Multivariate regression analysis of sustained remission
Kaplan–Meier survival curve analysis was used to determine the proportion of patients with sustained remission, defined as achieving ASAS PR or ASDAS ID on adalimumab treatment for at least three consecutive study visits spanning a period of at least 6 months at any point during the 5-year study. Patients were censored if they withdrew prematurely from the trial. All variables considered in the univariate analysis for long-term remission were included in multivariate regression for sustained remission; additionally, the original treatment assignment was added as an explanatory variable to determine if achieving sustained remission differed based on initial randomisation. The analysis was performed for all patients with data available for all independent variables.
Patient disposition and characteristics
Data were collected from January 2004 through July 2009. Of the 315 patients enrolled, 208 patients were randomised to adalimumab and 107 to placebo. This analysis included 311 patients who received at least one dose of adalimumab during the double-blind or open-label portions of the trial (‘any adalimumab exposure’ set). This population was representative of patients with established AS: primarily male, white, HLA-B27-positive and with long disease duration (table 1).
Through 5 years, 113/315 (36%) randomised patients discontinued the study, including 109/311 (35%) patients with at least one dose of adalimumab. Investigators may have identified more than one reason for discontinuation, which was most commonly listed as due to adverse events, in 38/311 (12%) patients and withdrawal of consent, in 37/311 (12%) patients. The median duration of exposure to adalimumab among the 311 patients was 4.8 years (interquartile range 2.8–5.0 years).
Adalimumab efficacy through 5 years of treatment
Improvements in the signs and symptoms of AS observed after 1 year were sustained through 5 years of treatment with adalimumab among those patients originally randomised to adalimumab who completed the study (N=125) (figure 1). Based on an observed analysis among patients with 1 or 5 years exposure, approximately half of the patients who had 1 year of adalimumab exposure achieved ASAS40 (143/282, 50.7%), ASDAS MI (130/278, 46.8%) and BASDAI 50 (169/282, 59.9%) responses. At least one-third of patients experienced remission of disease activity after the first year of treatment (ASAS PR: 94/282, 33.3%; ASDAS ID: 118/282, 41.8%). The percentages of patients with good clinical responses were maintained among those originally randomised to adalimumab who completed 5 years of the study (ASAS40: 88/125, 70.4%; ASDAS MI: 79/121, 65.3%; BASDAI 50: 96/124, 77.4%). Among patients who had 5 years of adalimumab exposure, the majority exhibited disease remission based on ASAS PR (63/124, 50.8%) or ASDAS ID (75/124, 60.5%) criteria.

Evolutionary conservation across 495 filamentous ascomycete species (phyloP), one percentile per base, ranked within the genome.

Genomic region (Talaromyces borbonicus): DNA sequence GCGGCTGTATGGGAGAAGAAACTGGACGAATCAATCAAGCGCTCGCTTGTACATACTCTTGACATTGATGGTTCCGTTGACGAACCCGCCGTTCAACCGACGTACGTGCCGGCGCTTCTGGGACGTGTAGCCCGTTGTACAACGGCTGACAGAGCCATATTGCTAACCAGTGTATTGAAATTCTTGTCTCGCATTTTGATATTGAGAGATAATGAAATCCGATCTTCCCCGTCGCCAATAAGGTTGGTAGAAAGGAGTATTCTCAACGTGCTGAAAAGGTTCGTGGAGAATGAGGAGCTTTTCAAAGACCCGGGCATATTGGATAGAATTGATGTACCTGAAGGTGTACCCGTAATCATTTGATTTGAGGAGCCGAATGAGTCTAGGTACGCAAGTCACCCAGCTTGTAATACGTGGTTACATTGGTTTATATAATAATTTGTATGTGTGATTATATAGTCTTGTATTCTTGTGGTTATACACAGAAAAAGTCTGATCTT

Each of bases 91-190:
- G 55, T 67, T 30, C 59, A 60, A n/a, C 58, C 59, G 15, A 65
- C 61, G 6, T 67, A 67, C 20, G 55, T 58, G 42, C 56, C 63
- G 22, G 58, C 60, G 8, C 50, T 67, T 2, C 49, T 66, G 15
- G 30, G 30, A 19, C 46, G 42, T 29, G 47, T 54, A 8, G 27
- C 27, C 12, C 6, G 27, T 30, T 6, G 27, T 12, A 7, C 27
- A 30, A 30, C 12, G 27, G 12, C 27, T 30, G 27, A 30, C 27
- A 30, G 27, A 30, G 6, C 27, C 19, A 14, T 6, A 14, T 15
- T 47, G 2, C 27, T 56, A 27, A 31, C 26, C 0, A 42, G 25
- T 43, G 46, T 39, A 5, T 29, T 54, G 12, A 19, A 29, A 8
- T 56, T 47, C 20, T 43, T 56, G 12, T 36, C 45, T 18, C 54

Over 1200 patient-years of adalimumab exposure were included in the long-term safety summary (table 2). There were no cases of tuberculosis or demyelinating disorder. Although there were no fatal adverse events, one non-treatment-emergent death occurred owing to adenocarcinoma at the gastro-oesophageal junction, with liver metastases >1.2 years after the patient discontinued adalimumab.
Predictors of long-term and sustained remission
Univariate analysis of long-term remission at 1 and 5 years of adalimumab treatment
Colinearity assessment of continuous explanatory baseline disease variables identified significant associations between all variables (p<0.001). The highest colinearity was identified between total back pain, patient global assessment of disease activity, BASFI and BASDAI (correlation coefficients, r=0.51–0.74), while physician global assessment of disease activity and morning stiffness had an intermediate level of colinearity (r=0.20–0.46).